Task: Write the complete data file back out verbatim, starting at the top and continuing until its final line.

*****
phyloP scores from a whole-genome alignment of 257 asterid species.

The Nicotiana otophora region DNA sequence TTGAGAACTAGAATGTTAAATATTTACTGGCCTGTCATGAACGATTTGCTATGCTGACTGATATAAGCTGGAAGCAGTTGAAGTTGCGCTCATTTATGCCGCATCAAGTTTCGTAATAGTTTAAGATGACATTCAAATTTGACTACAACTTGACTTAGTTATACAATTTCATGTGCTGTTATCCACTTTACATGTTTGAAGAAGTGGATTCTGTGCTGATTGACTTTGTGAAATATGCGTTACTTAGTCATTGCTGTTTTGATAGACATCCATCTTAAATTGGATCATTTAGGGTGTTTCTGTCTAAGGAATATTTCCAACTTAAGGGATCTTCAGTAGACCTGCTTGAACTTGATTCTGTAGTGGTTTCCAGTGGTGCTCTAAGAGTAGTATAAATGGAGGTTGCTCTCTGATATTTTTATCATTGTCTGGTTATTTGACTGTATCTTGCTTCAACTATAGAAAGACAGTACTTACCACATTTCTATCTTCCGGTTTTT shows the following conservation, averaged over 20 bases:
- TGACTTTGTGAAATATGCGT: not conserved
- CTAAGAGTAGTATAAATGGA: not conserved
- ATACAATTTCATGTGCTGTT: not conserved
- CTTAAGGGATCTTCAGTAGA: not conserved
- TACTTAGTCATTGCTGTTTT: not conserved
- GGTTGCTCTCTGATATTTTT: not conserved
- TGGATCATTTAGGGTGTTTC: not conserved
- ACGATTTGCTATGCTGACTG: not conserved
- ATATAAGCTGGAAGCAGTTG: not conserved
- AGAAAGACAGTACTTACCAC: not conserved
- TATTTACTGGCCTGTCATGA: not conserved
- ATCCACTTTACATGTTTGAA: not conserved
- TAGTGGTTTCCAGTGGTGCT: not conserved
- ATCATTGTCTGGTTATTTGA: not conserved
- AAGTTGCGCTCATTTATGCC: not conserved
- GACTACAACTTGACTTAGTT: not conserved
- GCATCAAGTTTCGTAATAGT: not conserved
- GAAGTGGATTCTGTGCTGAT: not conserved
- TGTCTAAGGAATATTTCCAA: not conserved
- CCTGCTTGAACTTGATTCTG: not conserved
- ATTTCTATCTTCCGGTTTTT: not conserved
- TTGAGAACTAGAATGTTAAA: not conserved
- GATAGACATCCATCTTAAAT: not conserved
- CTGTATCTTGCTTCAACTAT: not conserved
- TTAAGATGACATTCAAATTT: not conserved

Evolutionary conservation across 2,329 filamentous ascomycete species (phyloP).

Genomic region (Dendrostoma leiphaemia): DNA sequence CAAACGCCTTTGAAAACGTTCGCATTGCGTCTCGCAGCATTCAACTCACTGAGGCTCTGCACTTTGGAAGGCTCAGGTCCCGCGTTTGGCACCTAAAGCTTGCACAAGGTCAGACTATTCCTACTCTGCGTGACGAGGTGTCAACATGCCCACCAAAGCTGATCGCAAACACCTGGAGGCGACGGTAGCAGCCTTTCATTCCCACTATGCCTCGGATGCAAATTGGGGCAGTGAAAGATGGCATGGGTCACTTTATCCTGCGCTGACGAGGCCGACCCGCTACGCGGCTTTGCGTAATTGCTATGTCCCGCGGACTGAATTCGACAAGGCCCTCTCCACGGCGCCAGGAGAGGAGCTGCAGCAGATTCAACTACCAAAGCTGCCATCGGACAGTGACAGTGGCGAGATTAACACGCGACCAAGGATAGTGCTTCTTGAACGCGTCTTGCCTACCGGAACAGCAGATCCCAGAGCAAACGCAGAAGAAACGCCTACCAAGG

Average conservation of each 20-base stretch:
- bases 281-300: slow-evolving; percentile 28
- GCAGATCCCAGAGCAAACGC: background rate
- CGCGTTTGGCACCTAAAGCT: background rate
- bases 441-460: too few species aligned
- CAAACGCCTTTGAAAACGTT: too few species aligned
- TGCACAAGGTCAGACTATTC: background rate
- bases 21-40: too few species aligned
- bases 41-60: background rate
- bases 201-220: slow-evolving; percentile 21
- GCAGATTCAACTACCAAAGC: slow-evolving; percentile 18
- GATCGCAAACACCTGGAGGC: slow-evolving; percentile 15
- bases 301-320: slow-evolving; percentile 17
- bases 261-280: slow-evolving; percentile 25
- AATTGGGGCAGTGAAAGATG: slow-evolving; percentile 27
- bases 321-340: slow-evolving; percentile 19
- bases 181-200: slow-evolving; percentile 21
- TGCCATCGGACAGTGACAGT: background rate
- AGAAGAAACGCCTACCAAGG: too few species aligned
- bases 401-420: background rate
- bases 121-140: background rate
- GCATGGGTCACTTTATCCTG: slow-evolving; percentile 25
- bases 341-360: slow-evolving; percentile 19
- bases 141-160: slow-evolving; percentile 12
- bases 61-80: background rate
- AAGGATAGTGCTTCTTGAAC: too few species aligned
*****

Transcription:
phyloP scores from a whole-genome alignment of 257 asterid species.

The Nicotiana otophora region DNA sequence TTGAGAACTAGAATGTTAAATATTTACTGGCCTGTCATGAACGATTTGCTATGCTGACTGATATAAGCTGGAAGCAGTTGAAGTTGCGCTCATTTATGCCGCATCAAGTTTCGTAATAGTTTAAGATGACATTCAAATTTGACTACAACTTGACTTAGTTATACAATTTCATGTGCTGTTATCCACTTTACATGTTTGAAGAAGTGGATTCTGTGCTGATTGACTTTGTGAAATATGCGTTACTTAGTCATTGCTGTTTTGATAGACATCCATCTTAAATTGGATCATTTAGGGTGTTTCTGTCTAAGGAATATTTCCAACTTAAGGGATCTTCAGTAGACCTGCTTGAACTTGATTCTGTAGTGGTTTCCAGTGGTGCTCTAAGAGTAGTATAAATGGAGGTTGCTCTCTGATATTTTTATCATTGTCTGGTTATTTGACTGTATCTTGCTTCAACTATAGAAAGACAGTACTTACCACATTTCTATCTTCCGGTTTTT shows the following conservation, averaged over 20 bases:
- TGACTTTGTGAAATATGCGT: not conserved
- CTAAGAGTAGTATAAATGGA: not conserved
- ATACAATTTCATGTGCTGTT: not conserved
- CTTAAGGGATCTTCAGTAGA: not conserved
- TACTTAGTCATTGCTGTTTT: not conserved
- GGTTGCTCTCTGATATTTTT: not conserved
- TGGATCATTTAGGGTGTTTC: not conserved
- ACGATTTGCTATGCTGACTG: not conserved
- ATATAAGCTGGAAGCAGTTG: not conserved
- AGAAAGACAGTACTTACCAC: not conserved
- TATTTACTGGCCTGTCATGA: not conserved
- ATCCACTTTACATGTTTGAA: not conserved
- TAGTGGTTTCCAGTGGTGCT: not conserved
- ATCATTGTCTGGTTATTTGA: not conserved
- AAGTTGCGCTCATTTATGCC: not conserved
- GACTACAACTTGACTTAGTT: not conserved
- GCATCAAGTTTCGTAATAGT: not conserved
- GAAGTGGATTCTGTGCTGAT: not conserved
- TGTCTAAGGAATATTTCCAA: not conserved
- CCTGCTTGAACTTGATTCTG: not conserved
- ATTTCTATCTTCCGGTTTTT: not conserved
- TTGAGAACTAGAATGTTAAA: not conserved
- GATAGACATCCATCTTAAAT: not conserved
- CTGTATCTTGCTTCAACTAT: not conserved
- TTAAGATGACATTCAAATTT: not conserved

Evolutionary conservation across 2,329 filamentous ascomycete species (phyloP).

Genomic region (Dendrostoma leiphaemia): DNA sequence CAAACGCCTTTGAAAACGTTCGCATTGCGTCTCGCAGCATTCAACTCACTGAGGCTCTGCACTTTGGAAGGCTCAGGTCCCGCGTTTGGCACCTAAAGCTTGCACAAGGTCAGACTATTCCTACTCTGCGTGACGAGGTGTCAACATGCCCACCAAAGCTGATCGCAAACACCTGGAGGCGACGGTAGCAGCCTTTCATTCCCACTATGCCTCGGATGCAAATTGGGGCAGTGAAAGATGGCATGGGTCACTTTATCCTGCGCTGACGAGGCCGACCCGCTACGCGGCTTTGCGTAATTGCTATGTCCCGCGGACTGAATTCGACAAGGCCCTCTCCACGGCGCCAGGAGAGGAGCTGCAGCAGATTCAACTACCAAAGCTGCCATCGGACAGTGACAGTGGCGAGATTAACACGCGACCAAGGATAGTGCTTCTTGAACGCGTCTTGCCTACCGGAACAGCAGATCCCAGAGCAAACGCAGAAGAAACGCCTACCAAGG

Average conservation of each 20-base stretch:
- bases 281-300: slow-evolving; percentile 28
- GCAGATCCCAGAGCAAACGC: background rate
- CGCGTTTGGCACCTAAAGCT: background rate
- bases 441-460: too few species aligned
- CAAACGCCTTTGAAAACGTT: too few species aligned
- TGCACAAGGTCAGACTATTC: background rate
- bases 21-40: too few species aligned
- bases 41-60: background rate
- bases 201-220: slow-evolving; percentile 21
- GCAGATTCAACTACCAAAGC: slow-evolving; percentile 18
- GATCGCAAACACCTGGAGGC: slow-evolving; percentile 15
- bases 301-320: slow-evolving; percentile 17
- bases 261-280: slow-evolving; percentile 25
- AATTGGGGCAGTGAAAGATG: slow-evolving; percentile 27
- bases 321-340: slow-evolving; percentile 19
- bases 181-200: slow-evolving; percentile 21
- TGCCATCGGACAGTGACAGT: background rate
- AGAAGAAACGCCTACCAAGG: too few species aligned
- bases 401-420: background rate
- bases 121-140: background rate
- GCATGGGTCACTTTATCCTG: slow-evolving; percentile 25
- bases 341-360: slow-evolving; percentile 19
- bases 141-160: slow-evolving; percentile 12
- bases 61-80: background rate
- AAGGATAGTGCTTCTTGAAC: too few species aligned